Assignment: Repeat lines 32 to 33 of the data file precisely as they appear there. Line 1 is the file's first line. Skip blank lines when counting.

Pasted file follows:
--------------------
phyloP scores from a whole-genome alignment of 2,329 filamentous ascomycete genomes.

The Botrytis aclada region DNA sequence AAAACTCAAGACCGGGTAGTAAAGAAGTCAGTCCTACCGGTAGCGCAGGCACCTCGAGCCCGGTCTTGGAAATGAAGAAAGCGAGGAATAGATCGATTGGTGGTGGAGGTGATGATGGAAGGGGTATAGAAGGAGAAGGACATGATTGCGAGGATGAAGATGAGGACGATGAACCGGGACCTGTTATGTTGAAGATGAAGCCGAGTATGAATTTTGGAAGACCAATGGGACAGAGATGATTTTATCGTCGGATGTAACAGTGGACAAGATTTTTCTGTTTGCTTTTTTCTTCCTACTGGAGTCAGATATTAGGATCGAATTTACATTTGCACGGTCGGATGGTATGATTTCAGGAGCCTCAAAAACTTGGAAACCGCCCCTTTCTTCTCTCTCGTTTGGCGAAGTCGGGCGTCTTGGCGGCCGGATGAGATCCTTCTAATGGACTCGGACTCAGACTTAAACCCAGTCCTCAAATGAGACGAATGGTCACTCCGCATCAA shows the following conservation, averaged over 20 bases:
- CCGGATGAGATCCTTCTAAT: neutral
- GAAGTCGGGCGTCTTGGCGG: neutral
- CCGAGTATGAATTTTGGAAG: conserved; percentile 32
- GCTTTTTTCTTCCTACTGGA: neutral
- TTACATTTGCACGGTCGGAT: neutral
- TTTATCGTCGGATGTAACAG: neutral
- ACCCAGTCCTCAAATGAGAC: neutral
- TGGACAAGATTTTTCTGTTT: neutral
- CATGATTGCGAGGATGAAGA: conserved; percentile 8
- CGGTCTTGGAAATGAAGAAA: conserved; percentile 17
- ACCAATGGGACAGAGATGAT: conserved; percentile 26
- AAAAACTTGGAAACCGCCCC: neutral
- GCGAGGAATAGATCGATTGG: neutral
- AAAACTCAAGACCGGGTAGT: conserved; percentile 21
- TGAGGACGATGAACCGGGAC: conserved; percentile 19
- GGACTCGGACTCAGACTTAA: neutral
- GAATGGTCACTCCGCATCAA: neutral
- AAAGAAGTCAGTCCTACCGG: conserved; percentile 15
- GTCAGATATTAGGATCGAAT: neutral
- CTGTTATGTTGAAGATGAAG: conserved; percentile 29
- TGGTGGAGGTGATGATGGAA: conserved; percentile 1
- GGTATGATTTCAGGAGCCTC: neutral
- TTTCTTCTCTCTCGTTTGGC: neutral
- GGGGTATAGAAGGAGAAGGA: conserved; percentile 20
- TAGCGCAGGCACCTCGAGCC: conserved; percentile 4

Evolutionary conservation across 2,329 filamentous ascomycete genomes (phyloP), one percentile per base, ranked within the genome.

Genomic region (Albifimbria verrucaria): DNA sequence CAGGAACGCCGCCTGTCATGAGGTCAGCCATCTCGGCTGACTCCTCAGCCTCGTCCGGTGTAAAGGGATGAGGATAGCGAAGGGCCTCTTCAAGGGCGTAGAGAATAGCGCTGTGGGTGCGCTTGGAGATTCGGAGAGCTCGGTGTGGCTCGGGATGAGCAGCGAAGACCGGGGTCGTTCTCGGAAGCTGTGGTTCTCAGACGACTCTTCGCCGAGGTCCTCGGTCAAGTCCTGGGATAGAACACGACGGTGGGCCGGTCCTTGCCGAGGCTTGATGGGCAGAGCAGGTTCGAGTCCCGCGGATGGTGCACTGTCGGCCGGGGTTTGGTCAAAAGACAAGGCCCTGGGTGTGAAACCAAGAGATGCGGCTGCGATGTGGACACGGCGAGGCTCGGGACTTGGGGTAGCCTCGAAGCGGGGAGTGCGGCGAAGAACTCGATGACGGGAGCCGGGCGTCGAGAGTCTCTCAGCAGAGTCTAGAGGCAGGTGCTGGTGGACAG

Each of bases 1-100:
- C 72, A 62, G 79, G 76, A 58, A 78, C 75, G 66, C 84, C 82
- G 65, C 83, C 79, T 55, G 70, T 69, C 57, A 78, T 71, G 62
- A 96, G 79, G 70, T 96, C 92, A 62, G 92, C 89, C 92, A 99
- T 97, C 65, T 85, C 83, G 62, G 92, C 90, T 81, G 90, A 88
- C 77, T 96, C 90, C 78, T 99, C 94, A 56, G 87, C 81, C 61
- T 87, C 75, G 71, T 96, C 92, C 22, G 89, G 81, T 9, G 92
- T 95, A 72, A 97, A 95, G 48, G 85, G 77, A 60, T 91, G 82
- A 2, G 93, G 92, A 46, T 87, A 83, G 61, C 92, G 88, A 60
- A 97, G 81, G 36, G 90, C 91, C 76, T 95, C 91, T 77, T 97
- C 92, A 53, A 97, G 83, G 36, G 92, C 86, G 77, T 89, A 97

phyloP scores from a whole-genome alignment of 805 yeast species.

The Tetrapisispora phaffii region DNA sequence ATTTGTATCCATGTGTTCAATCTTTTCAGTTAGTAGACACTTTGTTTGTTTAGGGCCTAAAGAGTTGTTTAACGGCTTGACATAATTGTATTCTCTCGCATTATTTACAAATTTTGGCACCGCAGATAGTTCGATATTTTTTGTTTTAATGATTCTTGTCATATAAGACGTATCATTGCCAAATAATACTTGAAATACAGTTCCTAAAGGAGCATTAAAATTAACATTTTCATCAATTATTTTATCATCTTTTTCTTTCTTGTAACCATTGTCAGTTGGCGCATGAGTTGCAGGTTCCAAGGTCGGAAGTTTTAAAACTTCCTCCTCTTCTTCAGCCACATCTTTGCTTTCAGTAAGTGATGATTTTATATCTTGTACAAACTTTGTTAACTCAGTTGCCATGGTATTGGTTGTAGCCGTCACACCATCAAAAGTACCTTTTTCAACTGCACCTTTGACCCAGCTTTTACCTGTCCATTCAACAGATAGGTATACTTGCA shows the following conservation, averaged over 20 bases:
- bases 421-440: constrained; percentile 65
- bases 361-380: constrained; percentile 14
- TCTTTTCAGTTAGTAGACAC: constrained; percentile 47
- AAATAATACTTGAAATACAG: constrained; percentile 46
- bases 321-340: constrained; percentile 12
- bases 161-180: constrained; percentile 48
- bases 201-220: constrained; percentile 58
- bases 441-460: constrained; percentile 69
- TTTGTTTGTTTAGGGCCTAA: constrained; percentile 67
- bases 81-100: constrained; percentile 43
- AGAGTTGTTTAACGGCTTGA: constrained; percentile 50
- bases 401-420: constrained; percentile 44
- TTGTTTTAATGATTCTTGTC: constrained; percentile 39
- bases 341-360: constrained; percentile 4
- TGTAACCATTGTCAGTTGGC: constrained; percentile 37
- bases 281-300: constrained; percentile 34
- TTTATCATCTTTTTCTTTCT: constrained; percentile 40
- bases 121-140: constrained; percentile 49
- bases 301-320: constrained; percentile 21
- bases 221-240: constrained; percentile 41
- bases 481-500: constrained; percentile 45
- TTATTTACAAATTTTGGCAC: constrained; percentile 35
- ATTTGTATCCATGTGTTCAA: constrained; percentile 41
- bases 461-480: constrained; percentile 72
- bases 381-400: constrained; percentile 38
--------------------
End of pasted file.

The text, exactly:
- G 65, C 83, C 79, T 55, G 70, T 69, C 57, A 78, T 71, G 62
- A 96, G 79, G 70, T 96, C 92, A 62, G 92, C 89, C 92, A 99